Such a view is so commonplace that it goes unquestioned by politicians, pundits, preachers, and the rest of us — whether we’re conservative, moderate, or liberal; high-church, low-church, or no-church.
It is telling that the least controversial aspect of Saturday’s “Restoring Honor” rally at the Lincoln Memorial was conservative talk-show host Glenn Beck’s insistent call that America “turn back to God.” His sympathizers welcomed it; many skeptics conceded: what’s the harm?
It’s the peculiar triumph of American Christianity that “God” names a vague, innocuous, content-less deity, one incapable of giving offense. This is why, as Hauerwas observes, America has never been able to produce interesting atheists: “The god most Americans say they believe in is just not interesting enough to deny.”
In fact, the American God — the one that Beck (who is a Mormon) and others invoked on Saturday — is a cipher that can be filled in with the kind of content that affirms any number of tenets of our civil religion: American exceptionalism, the sacredness of free markets, honor in war, the American dream.
And if each of us gets to decide who and what God is “for ourselves,” then the Church is unnecessary for the practice of this piety. But that doesn’t seem quite right, so we’ve developed the idea that churches are vital for the maintenance of the democratic institutions to which we pledge our ultimate loyalty. Insofar as church membership/involvement produces good citizens, “organized religion” has done its duty for the state it’s meant to serve.
The problem, of course, is that the American God bears no resemblance to the God revealed through the people of Israel and through the life and death of a first-century Palestinian Jew executed by the most powerful nation on earth. And the American church-as-maker-of-model-citizens looks nothing like the ekklesia of early Christianity — the called-out people who understood themselves to be at odds with an Empire predicated on domination and death. The Pax Romana (like the Pax Americana) demanded ultimate allegiance and tolerated weird, upstart religions only so long as they made no claims on the power of the state.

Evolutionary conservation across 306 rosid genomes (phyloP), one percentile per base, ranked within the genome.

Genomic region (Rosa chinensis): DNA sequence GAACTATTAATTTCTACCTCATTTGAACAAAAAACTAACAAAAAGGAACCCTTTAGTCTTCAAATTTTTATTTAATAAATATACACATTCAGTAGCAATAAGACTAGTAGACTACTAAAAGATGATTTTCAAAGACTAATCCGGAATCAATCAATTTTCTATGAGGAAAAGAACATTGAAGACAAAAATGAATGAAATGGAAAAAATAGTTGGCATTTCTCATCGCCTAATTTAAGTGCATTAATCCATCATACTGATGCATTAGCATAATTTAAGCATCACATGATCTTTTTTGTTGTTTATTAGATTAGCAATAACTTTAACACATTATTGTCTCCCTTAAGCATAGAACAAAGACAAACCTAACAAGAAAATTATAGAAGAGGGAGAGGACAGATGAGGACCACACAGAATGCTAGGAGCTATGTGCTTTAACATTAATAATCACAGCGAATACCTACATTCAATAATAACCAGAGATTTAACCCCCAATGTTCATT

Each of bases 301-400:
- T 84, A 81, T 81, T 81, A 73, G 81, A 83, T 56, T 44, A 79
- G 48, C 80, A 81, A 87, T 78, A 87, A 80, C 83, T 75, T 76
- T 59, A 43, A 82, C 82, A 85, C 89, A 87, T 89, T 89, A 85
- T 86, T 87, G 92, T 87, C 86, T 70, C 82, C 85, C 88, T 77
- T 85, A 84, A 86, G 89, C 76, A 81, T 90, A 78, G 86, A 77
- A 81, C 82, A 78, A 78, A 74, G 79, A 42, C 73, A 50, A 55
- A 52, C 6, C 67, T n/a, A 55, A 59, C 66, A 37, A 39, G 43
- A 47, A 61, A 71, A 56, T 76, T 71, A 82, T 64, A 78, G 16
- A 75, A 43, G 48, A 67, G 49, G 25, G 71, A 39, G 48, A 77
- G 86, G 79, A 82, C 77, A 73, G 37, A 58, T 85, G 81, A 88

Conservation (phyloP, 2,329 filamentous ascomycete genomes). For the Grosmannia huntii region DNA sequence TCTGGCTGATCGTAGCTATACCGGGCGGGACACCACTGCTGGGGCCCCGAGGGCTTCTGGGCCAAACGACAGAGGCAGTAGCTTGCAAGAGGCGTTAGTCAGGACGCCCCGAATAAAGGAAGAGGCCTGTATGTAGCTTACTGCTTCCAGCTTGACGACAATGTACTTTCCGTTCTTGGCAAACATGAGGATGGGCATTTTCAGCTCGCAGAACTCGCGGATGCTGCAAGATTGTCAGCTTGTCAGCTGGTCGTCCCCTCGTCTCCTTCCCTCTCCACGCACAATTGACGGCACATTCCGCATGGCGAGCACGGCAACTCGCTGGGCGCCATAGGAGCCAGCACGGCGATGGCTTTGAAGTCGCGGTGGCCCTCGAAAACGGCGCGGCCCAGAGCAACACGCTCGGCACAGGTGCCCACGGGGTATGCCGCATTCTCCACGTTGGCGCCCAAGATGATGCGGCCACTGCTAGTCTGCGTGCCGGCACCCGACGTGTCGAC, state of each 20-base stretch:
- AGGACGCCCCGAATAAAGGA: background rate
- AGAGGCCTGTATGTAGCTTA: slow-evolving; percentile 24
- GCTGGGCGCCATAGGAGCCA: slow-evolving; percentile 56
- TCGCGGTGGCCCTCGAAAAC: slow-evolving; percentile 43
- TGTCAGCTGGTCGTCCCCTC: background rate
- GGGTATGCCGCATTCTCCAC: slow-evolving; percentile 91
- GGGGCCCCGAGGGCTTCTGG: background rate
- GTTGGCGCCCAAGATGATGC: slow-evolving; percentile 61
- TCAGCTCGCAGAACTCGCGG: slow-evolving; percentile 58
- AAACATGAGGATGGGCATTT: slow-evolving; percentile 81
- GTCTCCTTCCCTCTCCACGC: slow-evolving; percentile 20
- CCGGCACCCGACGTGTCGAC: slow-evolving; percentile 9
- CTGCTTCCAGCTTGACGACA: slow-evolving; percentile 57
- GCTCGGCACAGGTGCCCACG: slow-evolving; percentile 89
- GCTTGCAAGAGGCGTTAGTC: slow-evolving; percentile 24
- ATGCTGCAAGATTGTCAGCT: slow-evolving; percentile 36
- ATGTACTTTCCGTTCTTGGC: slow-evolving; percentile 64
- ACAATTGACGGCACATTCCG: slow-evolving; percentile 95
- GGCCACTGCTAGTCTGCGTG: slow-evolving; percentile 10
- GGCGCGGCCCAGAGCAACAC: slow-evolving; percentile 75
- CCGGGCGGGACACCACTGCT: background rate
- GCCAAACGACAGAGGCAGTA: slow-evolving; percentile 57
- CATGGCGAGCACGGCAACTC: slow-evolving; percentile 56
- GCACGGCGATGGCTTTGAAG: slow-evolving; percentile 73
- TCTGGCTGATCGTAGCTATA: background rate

The ease with which most Christians in America negotiate their relationship with the polis is evidence, Hauerwas says, of how Protestantism is dying of its own success. The experiment, we could say, has worked all too well. Protestant churches in America have “lost the ability to maintain the disciplines necessary to sustain a people capable of being an alternative to the world.”
I wonder how many people attending the “Restoring Honor” rally on Saturday heard the gospel reading from Luke 14 on Sunday? The kind of honor Jesus is interested in “restoring” has nothing to do with patriotic pride or the valorization of death in war and everything to with humility and charity; with serving the poor; with standing alongside those who suffer; that is, with bearing witness — with our very bodies — to an alternative way of being in the world.
In our own context we might say that to take Jesus at his word here would mean that a gathering on the grounds of the Lincoln Memorial (or any other space or place) should look less like a Tea Party for the disgruntled and more like a banquet for “the the poor, the crippled, the lame, and the blind” (Luke 14:13).
This means, then, that Christians are those who see themselves as “alien citizens” of whatever country they live in. Which doesn’t mean that Christians must necessarily strike a hostile pose; it’s certainly possible — even desirable — to love one’s country. But Christians are those who struggle and hope to believe in a God who has confronted death and the death-dealing ways of the world and the death-dealing ways in ourselves. And so we register our inability to be at home in a polis where greed and waste and war are taken to be inescapable and necessary — where, indeed, such sins are twisted into virtues.
For all the sincerity on display at the Lincoln Memorial on Saturday, and amongst the large throngs of proud Americans, this God and these Christians were hard to spot.
Photo by Luke X. Martin from Wikipedia.
In the immigration debate, some think children are being used as instruments to gain access to this nation’s benefits, while others see them as a reminder that, in God’s kingdom, the first shall be last.